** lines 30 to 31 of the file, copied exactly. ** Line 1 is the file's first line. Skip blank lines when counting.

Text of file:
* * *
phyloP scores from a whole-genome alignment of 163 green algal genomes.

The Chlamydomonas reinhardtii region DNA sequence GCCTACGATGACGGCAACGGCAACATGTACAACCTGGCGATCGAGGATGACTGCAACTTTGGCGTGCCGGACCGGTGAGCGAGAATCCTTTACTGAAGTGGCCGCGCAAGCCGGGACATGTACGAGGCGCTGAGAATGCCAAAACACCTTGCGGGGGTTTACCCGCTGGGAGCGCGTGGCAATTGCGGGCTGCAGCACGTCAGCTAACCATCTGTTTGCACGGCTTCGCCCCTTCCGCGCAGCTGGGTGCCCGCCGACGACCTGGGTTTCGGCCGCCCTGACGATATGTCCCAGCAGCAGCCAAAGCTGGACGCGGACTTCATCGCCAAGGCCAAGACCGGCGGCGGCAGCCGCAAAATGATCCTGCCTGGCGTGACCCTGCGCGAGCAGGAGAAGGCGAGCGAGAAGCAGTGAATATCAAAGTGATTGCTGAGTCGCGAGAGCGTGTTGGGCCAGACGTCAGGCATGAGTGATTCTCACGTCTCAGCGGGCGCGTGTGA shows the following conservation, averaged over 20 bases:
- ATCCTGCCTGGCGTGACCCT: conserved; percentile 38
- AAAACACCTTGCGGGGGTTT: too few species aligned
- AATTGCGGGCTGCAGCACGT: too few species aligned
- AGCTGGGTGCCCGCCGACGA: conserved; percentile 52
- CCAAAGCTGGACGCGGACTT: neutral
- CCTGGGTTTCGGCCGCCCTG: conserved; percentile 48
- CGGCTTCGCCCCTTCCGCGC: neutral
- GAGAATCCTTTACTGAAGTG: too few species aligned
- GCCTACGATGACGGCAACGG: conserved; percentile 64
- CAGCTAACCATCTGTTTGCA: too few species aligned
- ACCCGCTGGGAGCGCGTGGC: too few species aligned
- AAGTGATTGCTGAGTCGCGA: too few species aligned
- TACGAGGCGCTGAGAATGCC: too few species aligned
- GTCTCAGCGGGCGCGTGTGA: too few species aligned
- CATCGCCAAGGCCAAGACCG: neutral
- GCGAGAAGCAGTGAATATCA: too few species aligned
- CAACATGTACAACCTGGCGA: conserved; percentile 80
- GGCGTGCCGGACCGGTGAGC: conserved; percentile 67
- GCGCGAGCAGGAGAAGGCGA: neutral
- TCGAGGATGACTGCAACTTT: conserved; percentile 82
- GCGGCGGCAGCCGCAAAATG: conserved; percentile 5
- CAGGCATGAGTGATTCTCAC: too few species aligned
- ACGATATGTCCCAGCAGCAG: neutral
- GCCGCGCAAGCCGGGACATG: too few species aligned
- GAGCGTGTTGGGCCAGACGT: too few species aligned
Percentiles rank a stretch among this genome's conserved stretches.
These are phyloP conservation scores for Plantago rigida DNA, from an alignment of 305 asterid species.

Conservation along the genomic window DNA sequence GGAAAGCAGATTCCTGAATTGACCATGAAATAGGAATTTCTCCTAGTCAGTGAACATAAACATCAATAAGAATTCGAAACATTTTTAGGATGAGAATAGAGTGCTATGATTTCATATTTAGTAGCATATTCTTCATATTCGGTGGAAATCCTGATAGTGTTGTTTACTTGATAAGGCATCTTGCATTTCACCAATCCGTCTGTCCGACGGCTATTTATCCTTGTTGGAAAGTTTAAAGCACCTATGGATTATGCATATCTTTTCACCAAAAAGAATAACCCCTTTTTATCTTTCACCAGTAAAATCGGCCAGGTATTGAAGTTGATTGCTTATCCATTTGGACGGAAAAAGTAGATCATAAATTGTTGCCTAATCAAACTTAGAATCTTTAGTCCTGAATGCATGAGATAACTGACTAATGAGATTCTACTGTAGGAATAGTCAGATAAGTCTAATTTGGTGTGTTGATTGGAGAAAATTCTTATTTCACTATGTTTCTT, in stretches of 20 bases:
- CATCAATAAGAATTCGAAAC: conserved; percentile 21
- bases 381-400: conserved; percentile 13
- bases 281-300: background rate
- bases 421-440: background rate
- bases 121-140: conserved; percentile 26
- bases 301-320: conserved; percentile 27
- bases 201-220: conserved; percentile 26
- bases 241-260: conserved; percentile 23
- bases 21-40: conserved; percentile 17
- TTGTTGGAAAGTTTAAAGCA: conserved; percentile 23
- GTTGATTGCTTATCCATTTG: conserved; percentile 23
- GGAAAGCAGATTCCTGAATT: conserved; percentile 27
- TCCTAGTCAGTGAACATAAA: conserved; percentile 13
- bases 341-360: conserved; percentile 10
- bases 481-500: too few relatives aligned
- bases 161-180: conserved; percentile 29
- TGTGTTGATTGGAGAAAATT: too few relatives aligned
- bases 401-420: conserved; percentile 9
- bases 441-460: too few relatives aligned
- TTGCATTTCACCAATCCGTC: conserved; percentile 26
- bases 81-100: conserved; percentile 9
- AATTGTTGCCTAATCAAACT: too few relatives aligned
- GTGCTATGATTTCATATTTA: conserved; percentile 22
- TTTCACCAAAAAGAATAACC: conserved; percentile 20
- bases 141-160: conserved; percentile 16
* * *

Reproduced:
Conservation along the genomic window DNA sequence GGAAAGCAGATTCCTGAATTGACCATGAAATAGGAATTTCTCCTAGTCAGTGAACATAAACATCAATAAGAATTCGAAACATTTTTAGGATGAGAATAGAGTGCTATGATTTCATATTTAGTAGCATATTCTTCATATTCGGTGGAAATCCTGATAGTGTTGTTTACTTGATAAGGCATCTTGCATTTCACCAATCCGTCTGTCCGACGGCTATTTATCCTTGTTGGAAAGTTTAAAGCACCTATGGATTATGCATATCTTTTCACCAAAAAGAATAACCCCTTTTTATCTTTCACCAGTAAAATCGGCCAGGTATTGAAGTTGATTGCTTATCCATTTGGACGGAAAAAGTAGATCATAAATTGTTGCCTAATCAAACTTAGAATCTTTAGTCCTGAATGCATGAGATAACTGACTAATGAGATTCTACTGTAGGAATAGTCAGATAAGTCTAATTTGGTGTGTTGATTGGAGAAAATTCTTATTTCACTATGTTTCTT, in stretches of 20 bases:
- CATCAATAAGAATTCGAAAC: conserved; percentile 21